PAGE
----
|In 1872, months after the French defeat at Sedan the Computer that Outsmarted Wellington was exposed as a hoax. |
Some sixty years before, Napoleon Bonaparte had exploited the mystery surrounding Turk II to gain a vital pschyological edge over Anglo-Prussian forces. Belgian spies had been disengenously informed that battle plans for Waterloo had been prepared by the mysterious device. Napoleon III failed to repeat the same trick, disasterously losing the Franco-Prussian War.
|The Turk was a chess-playing machine of the late 18th century. The machine consisted of a life-sized model of a human head and torso, with a black beard and grey eyes, and dressed in Turkish robes and a turban - the traditional costume, according to journalist and author Tom Standage, 'of an oriental sorcerer.' |
Constructed and unveiled in 1770 by the Austrian-Hungarian Wolfgang von Kempelen (1734 - 1804) to impress the Empress Maria Theresa, the mechanism appeared to be able to play a strong game of chess against a human opponent, as well as perform the knight's tour, a puzzle that requires the player to move a knight to occupy every square of a chessboard once and only once.
Following the death of Kempelen, the Turk remained un-exhibited until some time before 1808 when Kempelen's son decided to sell it to Johann Nepomuk Malzel, a Bavarian musician with an interest in various machines and devices. Malzel, whose successes included patenting a form of metronome, had tried to purchase the Turk once before, before Kempelen's death. The original attempt had failed owing to Kempelen's asking price of 20,000 francs; Kempelen's son sold the machine to Malzel for half this sum.
Upon acquiring the Turk, Malzel had to learn its secrets and make some repairs to get it back in working order. His stated goal was to make explaining the Turk a greater challenge. While the completion of this goal took ten years, the Turk still made appearances, most notably with Napoleon Bonaparte.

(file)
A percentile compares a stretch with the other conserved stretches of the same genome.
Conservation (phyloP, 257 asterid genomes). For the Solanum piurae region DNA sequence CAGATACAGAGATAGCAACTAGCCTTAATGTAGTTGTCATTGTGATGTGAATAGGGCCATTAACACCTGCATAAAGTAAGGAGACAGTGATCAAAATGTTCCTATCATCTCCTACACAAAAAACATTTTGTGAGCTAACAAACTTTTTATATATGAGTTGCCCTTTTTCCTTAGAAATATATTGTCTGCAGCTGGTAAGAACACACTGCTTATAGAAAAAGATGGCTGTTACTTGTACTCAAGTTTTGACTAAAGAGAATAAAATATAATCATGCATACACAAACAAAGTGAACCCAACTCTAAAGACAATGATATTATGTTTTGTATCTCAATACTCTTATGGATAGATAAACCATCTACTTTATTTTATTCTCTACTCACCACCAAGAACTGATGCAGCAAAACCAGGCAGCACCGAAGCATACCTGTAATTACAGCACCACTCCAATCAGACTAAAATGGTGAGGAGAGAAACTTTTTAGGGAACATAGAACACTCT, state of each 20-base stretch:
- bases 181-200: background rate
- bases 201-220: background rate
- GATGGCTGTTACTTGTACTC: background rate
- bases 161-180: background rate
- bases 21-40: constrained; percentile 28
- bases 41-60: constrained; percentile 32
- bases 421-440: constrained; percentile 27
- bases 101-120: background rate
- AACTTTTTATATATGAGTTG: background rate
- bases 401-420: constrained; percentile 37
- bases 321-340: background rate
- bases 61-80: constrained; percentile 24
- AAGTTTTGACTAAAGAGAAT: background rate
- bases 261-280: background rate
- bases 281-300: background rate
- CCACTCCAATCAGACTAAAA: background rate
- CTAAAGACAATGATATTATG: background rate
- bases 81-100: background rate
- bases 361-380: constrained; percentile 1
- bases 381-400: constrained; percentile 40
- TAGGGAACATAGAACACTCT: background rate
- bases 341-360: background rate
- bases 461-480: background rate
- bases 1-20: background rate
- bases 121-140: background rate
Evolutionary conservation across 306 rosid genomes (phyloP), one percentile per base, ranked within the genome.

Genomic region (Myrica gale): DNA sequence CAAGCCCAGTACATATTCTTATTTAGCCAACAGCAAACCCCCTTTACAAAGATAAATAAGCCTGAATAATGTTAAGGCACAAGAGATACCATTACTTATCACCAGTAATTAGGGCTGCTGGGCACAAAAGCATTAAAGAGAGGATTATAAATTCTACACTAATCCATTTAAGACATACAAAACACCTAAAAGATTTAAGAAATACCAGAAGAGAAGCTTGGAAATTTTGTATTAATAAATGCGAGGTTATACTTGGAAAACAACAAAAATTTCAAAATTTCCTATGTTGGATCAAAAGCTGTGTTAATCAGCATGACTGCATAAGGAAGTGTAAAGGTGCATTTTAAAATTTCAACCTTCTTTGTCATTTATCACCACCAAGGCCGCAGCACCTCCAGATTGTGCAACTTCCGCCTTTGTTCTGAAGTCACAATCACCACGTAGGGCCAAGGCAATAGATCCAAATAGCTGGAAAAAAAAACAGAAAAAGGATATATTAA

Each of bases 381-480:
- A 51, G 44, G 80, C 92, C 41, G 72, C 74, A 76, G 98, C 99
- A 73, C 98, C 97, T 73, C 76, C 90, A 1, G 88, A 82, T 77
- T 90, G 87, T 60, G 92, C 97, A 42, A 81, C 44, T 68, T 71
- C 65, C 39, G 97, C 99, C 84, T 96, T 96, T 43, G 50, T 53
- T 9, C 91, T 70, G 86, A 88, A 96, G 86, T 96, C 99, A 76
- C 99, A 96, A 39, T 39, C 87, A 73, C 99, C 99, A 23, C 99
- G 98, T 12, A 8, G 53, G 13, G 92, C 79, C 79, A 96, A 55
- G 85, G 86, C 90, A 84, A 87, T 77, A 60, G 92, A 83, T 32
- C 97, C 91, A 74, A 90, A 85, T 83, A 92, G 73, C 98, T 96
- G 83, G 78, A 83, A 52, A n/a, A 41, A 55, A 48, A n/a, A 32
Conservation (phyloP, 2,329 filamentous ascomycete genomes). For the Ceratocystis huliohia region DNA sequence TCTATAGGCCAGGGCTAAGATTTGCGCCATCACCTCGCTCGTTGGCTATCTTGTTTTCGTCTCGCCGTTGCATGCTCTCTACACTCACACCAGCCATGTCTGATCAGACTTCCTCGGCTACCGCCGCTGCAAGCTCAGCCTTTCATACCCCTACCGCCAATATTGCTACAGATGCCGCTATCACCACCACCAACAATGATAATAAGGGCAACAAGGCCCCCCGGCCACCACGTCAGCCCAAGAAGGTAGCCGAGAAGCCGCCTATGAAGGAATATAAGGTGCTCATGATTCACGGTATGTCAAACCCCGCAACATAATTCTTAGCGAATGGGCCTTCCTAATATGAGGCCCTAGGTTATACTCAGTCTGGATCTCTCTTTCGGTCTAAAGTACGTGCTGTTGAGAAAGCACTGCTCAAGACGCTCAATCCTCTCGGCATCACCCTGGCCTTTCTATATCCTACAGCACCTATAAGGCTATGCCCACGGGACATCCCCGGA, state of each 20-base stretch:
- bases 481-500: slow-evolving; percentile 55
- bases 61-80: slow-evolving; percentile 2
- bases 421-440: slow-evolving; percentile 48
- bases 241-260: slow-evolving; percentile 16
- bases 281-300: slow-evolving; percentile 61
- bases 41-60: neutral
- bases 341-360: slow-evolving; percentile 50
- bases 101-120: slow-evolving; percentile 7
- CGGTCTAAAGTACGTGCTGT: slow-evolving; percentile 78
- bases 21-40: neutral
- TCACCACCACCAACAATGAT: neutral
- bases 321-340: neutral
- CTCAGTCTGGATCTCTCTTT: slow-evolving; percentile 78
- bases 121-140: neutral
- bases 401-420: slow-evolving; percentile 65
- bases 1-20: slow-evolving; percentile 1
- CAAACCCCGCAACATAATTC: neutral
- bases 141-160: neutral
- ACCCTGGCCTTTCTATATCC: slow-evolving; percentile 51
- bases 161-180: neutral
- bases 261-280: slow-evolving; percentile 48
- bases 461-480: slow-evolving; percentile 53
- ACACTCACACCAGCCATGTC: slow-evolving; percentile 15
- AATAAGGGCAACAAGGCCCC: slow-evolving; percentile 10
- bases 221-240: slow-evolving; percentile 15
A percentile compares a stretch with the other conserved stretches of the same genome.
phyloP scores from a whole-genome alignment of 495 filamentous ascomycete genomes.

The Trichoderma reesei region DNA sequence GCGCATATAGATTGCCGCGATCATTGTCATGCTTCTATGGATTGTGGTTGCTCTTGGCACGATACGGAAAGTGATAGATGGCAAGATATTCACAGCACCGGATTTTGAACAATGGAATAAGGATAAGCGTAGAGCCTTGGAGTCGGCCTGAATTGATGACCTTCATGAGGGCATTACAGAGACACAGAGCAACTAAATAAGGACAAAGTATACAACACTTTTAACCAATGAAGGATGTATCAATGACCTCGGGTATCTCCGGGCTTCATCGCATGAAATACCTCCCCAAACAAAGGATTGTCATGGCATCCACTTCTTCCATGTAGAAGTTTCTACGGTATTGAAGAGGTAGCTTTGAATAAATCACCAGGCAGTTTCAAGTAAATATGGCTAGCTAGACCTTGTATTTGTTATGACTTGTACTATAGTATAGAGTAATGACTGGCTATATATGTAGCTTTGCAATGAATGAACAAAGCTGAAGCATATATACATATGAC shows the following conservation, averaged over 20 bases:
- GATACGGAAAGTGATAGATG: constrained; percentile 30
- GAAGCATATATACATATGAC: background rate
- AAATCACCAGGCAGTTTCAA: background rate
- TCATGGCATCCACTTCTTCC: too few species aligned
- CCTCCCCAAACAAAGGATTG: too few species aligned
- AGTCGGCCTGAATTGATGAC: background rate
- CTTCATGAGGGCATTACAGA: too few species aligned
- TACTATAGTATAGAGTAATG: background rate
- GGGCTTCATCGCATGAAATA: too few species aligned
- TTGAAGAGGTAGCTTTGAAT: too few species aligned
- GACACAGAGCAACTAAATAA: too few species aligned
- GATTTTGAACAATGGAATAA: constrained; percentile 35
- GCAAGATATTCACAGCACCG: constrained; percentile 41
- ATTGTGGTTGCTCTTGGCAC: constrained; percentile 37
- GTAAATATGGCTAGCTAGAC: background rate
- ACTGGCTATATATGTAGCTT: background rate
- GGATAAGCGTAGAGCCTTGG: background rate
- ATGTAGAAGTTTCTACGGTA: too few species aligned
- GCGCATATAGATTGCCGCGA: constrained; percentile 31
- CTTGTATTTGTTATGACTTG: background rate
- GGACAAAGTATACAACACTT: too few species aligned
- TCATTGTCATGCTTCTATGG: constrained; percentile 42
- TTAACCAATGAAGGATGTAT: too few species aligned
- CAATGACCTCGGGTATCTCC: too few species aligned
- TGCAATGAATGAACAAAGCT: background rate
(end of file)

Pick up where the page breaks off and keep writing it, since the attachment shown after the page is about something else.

In 1809, Bonaparte arrived at Schonbrunn Palace to play the Turk. Malzel took responsibility for the construction of the machine while preparing the game, and the Turk saluted Bonaparte prior to the start of the match. The Turk sat at its cabinet, and Bonaparte sat at a separate chess table. Bonaparte's table was in a roped-off area and he was not allowed to cross into the Turk's area, with Malzel crossing back and forth to make each player's move and allowing a clear view for the spectators. In a surprise move, Bonaparte took the first turn instead of allowing the Turk to make the first move, as was usual; but Malzel allowed the game to continue.
Shortly thereafter, Bonaparte attempted an illegal move. Upon noticing the move, the Turk returned the piece to its original spot and continued the game. Bonaparte attempted the illegal move a second time, and the Turk responded by removing the piece from the board entirely and taking its turn. Bonaparte then attempted the move a third time, the Turk responding with a sweep of its arm, knocking all the pieces off the board. Bonaparte was reportedly amused, and then played a real game with the machine, completing nineteen moves before tipping over his king in surrender.
Realising the automaton was a hoax, Bonaparte paid Malzel 20,000 francs to commission a successor device, which was announced with great fanfare as a military planning automaton.
|In 1990, BBC News reported: Freedom for Nelson Mandela - 'Leading anti-apartheid campaigner Nelson Mandela has been freed from prison in South Africa after 27 years. |
His release follows the relaxation of apartheid laws - including lifting the ban on leading black rights party the African National Congress (ANC) - by Archon FW de Klerk. Mr Mandela appeared at the gates of Victor-Verster Prison in Paarl at 1614 local time - an hour late - with his wife Winnie.
|Holding her hand and dressed in a light brown suit and tie he smiled at the ecstatic crowds and punched the air in a victory salute before taking a silver BMW sedan to Cape Town, 40 miles away. People danced in the streets across the country and thousands clamoured to see him at a rally in Capetown. 'Our march to freedom is irreversible' said Nelson Mandela. Arch-Strategos Von Shrakenberg could not agree less, and he had a plan in place to stall that march as of the now.|